2. Most people are unaware these stages exist. People tend to have a basic understanding of the stages of grief. Depression and anger are expected. The stages of marriage are every bit as natural as grief, though more tied to ego. When ego comes into play, tricky variables, like admitting fault and making compromises, seemingly evolve into impossible feats.

The good news for all married couples is when you finally find light at the other end of the tunnel, the major storms of your life are out of the way. These couples experience the full benefits of love and affection promised by matrimony.

The Five Stages of Marriage

1.) The first stage is the best-loved. This is when your body chemistry launches itself into overdrive, akin to an adolescent holding hands for the first time. This stage represents the kind of mortar love songs are about. Even the mention of a name spurs the heart into a quickened pitter-patter.

Your life seems inexplicably tied to theirs, the deep burning desire of passion increasing your positive attitude toward the other person, personal energy, sensitivity, and sexuality. This stage is common in fresh love, but often heightened during the first year or two of marriage, starting with the honeymoon.

2.) At some point a fight breaks out that spurs one partner’s doubt about the union. This stage breaks the mirror, so to speak. You realize flaws in your partner for the first time, but it is accompanied by a nagging, negative voice that says “can I live with this for the rest of my life?” Will you divorce because your partner never washes the dishes after you make dinner? The mantra here is: old habits die hard.

Stage two is the hardest to stomach, because the differential between the incredible passion of stage one and feelings of personal betrayal in stage two are so large. The newness is gone and is replaced by familiarity.

Another challenge is by the third or fourth year of marriage, the situations with impossible answers surface. Should we have kids? Do we pack up and move across the country for that incredible career opportunity? It is unfortunate that as partners begin to distrust the capabilities of their partner these questions must be addressed.

3.) In stage three usually both partners have entrenched themselves. The trenches do not have to be a stark, dividing line between tired arguments. They can manifest through habits, lifestyles, even chore procedures. At this stage both couples think his or her opinion is the best one. Relationships that lack communication struggle with this stage. During this stage, a couple may frequently tell couples’ therapists that they have tried everything but the gap will never be bridged. To pass stage three, couples must invest their time and energy to meet in the middle. The fifth year is cited as the statistically most challenging for married couples. Most are in stage three during that year.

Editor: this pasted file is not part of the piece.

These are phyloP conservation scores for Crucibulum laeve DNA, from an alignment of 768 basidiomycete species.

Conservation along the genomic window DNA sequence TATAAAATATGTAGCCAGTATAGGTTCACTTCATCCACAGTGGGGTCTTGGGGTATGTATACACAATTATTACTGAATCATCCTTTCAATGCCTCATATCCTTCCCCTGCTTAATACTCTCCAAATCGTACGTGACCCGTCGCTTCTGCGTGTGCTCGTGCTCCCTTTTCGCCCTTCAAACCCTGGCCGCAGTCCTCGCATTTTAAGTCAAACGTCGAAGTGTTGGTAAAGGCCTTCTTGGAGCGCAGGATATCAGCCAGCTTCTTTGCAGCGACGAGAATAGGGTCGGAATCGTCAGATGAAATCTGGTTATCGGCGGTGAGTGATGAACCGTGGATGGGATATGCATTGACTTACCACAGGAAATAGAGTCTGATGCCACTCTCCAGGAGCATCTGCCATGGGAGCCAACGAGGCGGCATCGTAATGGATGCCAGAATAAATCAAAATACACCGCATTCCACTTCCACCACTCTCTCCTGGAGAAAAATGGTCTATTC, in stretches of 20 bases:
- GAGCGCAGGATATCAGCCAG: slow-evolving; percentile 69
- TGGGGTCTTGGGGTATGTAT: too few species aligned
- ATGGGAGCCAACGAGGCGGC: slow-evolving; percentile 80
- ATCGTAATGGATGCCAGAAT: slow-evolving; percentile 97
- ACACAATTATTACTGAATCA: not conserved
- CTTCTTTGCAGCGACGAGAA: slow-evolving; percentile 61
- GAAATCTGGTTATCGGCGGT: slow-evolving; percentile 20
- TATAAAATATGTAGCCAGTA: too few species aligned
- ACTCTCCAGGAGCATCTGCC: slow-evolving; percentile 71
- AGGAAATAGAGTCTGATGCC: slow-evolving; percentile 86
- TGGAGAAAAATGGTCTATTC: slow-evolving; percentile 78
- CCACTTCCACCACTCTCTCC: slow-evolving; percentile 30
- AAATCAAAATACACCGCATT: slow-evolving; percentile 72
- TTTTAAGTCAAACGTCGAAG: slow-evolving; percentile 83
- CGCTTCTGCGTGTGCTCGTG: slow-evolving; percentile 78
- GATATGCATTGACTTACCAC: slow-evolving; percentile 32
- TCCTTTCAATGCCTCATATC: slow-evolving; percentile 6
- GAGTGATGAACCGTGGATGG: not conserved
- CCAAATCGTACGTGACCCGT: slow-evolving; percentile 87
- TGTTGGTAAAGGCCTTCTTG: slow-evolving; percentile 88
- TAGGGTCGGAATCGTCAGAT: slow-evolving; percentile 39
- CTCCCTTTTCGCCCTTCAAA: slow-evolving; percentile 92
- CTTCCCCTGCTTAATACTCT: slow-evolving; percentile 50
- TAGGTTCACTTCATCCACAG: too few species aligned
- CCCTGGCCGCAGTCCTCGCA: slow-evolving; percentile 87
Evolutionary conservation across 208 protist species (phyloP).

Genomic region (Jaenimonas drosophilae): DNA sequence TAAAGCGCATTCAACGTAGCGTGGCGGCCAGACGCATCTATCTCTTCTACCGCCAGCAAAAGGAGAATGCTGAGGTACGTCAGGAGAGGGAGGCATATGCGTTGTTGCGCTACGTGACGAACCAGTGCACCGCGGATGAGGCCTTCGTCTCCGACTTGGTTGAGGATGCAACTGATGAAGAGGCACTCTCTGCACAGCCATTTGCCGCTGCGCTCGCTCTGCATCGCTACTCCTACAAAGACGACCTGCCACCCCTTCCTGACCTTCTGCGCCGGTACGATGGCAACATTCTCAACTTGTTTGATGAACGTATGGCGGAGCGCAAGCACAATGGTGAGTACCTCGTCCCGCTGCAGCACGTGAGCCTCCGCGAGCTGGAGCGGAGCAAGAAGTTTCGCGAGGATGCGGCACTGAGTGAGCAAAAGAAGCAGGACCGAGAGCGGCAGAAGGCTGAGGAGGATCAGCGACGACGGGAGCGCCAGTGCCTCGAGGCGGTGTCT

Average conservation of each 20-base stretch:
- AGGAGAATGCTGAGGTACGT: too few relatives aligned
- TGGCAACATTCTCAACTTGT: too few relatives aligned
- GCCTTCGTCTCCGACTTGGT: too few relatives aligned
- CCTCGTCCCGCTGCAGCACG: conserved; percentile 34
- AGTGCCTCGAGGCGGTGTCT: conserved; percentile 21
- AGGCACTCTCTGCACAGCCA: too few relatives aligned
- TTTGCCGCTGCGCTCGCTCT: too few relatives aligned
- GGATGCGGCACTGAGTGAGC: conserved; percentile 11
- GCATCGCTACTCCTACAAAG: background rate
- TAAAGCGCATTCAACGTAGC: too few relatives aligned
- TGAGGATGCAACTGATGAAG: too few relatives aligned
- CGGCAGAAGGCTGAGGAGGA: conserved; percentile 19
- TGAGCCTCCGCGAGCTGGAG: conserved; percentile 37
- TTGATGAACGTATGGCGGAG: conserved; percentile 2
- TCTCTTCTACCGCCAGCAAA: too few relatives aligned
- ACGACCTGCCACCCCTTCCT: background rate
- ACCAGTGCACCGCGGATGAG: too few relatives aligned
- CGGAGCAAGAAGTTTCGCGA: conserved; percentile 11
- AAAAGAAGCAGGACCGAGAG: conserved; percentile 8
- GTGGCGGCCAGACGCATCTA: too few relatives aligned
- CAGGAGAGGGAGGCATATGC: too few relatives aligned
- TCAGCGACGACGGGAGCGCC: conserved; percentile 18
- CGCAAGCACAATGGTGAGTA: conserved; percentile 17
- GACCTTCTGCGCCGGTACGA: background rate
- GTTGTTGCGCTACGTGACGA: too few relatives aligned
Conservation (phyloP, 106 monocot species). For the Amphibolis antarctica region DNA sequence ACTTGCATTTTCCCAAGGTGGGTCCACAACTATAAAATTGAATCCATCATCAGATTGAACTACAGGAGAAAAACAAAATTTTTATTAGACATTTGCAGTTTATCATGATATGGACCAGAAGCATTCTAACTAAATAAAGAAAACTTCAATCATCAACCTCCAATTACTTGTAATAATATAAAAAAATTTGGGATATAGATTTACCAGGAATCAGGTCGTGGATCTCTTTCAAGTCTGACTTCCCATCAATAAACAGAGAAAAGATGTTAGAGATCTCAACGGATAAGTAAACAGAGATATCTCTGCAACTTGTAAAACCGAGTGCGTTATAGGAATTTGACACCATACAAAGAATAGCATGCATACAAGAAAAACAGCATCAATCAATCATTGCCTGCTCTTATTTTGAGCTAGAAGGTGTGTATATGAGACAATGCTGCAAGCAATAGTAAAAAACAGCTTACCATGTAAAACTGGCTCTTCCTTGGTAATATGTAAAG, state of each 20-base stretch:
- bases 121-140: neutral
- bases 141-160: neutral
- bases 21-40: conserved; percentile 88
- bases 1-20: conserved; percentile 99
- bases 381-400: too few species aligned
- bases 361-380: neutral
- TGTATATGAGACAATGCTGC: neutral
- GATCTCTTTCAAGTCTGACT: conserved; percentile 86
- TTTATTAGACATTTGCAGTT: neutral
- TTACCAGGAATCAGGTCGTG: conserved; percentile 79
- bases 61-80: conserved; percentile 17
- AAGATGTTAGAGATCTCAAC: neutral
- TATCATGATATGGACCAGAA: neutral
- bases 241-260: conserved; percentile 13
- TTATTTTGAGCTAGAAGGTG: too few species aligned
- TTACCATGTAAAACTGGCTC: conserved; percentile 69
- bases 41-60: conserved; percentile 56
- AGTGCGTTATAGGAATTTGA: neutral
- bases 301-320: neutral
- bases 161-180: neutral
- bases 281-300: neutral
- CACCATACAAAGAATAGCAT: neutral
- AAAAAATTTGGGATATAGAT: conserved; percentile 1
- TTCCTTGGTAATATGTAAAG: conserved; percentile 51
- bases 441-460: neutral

4.) Stage four is the point where couples stop trying to change one another. They recognize the habits that will die hard, or never disappear, and resign themselves to making the best of the situation. Some may struggle, seeking advice from friends, family members, and therapists on how to live with the aspects of the marriage that are displeasing. Fights still happen, but they lack the same oomph from the early days. After years of traveling uphill, couples are finally about to stroll down the other side of the mountain, to the sunny meadows.

5.) Statistically speaking, nearly half of marriages fail. Many more couples stay together out of habit, living their lives without speaking much with one another. Maybe divorce is too expensive, or perhaps they have been together too long to make the change. Whatever the numbers are, a good number of couples never reach the last stage.

Here couples honestly appreciate the life they’ve lived together. Shared memories burn brighter, and both partners feel secure in their roles. The things that seemed so important before have been reduced to petty grievances, barely worth noticing.

As a final note by Dr. Robi Ludwig, I would like to state that communication is what drives all successful marriages. Stages 2-4 are impossible to surpass without talking through problems. Nobody ever said marriage was easy, but for some reason most first-timers assume it is.

If you found this article interesting or want to learn more about Dr. Robi Ludwig check out her article about Killer Spouses and biography history.  We cover everything about her in that article and it’s a good read.